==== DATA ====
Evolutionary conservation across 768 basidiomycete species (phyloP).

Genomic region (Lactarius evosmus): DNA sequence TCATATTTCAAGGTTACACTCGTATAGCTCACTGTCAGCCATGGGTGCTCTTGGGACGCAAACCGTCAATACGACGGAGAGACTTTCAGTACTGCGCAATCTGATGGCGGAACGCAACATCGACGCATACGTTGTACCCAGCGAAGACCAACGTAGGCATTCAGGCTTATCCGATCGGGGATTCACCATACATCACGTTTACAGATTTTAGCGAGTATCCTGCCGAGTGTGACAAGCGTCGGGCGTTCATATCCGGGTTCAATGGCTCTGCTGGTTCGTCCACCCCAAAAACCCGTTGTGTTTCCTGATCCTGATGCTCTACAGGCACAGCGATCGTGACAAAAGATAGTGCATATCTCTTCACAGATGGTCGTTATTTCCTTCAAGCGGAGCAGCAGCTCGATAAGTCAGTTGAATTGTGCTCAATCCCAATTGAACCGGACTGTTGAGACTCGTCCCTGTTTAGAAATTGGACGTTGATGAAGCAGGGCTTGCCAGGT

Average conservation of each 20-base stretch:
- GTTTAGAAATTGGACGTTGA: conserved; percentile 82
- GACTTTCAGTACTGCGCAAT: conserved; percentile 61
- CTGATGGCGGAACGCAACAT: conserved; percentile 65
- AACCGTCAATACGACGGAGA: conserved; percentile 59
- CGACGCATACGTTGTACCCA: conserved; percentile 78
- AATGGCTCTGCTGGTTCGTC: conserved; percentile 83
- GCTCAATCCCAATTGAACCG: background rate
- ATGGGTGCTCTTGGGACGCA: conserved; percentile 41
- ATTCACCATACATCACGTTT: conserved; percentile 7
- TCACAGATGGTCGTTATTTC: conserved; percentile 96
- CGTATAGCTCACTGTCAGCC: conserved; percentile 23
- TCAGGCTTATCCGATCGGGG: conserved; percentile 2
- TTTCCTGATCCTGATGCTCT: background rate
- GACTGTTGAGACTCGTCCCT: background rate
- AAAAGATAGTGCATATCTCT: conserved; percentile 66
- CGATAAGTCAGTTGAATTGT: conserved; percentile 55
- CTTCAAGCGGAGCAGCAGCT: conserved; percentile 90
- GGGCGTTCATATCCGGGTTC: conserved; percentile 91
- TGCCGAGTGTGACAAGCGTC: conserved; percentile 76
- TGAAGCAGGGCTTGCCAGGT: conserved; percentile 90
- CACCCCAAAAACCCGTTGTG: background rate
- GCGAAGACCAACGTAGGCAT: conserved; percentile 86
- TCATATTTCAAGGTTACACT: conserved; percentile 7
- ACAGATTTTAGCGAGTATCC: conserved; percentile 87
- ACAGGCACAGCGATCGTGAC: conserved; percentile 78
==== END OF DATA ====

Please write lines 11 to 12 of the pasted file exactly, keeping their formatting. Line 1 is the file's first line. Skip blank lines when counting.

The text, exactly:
- ATGGGTGCTCTTGGGACGCA: conserved; percentile 41
- ATTCACCATACATCACGTTT: conserved; percentile 7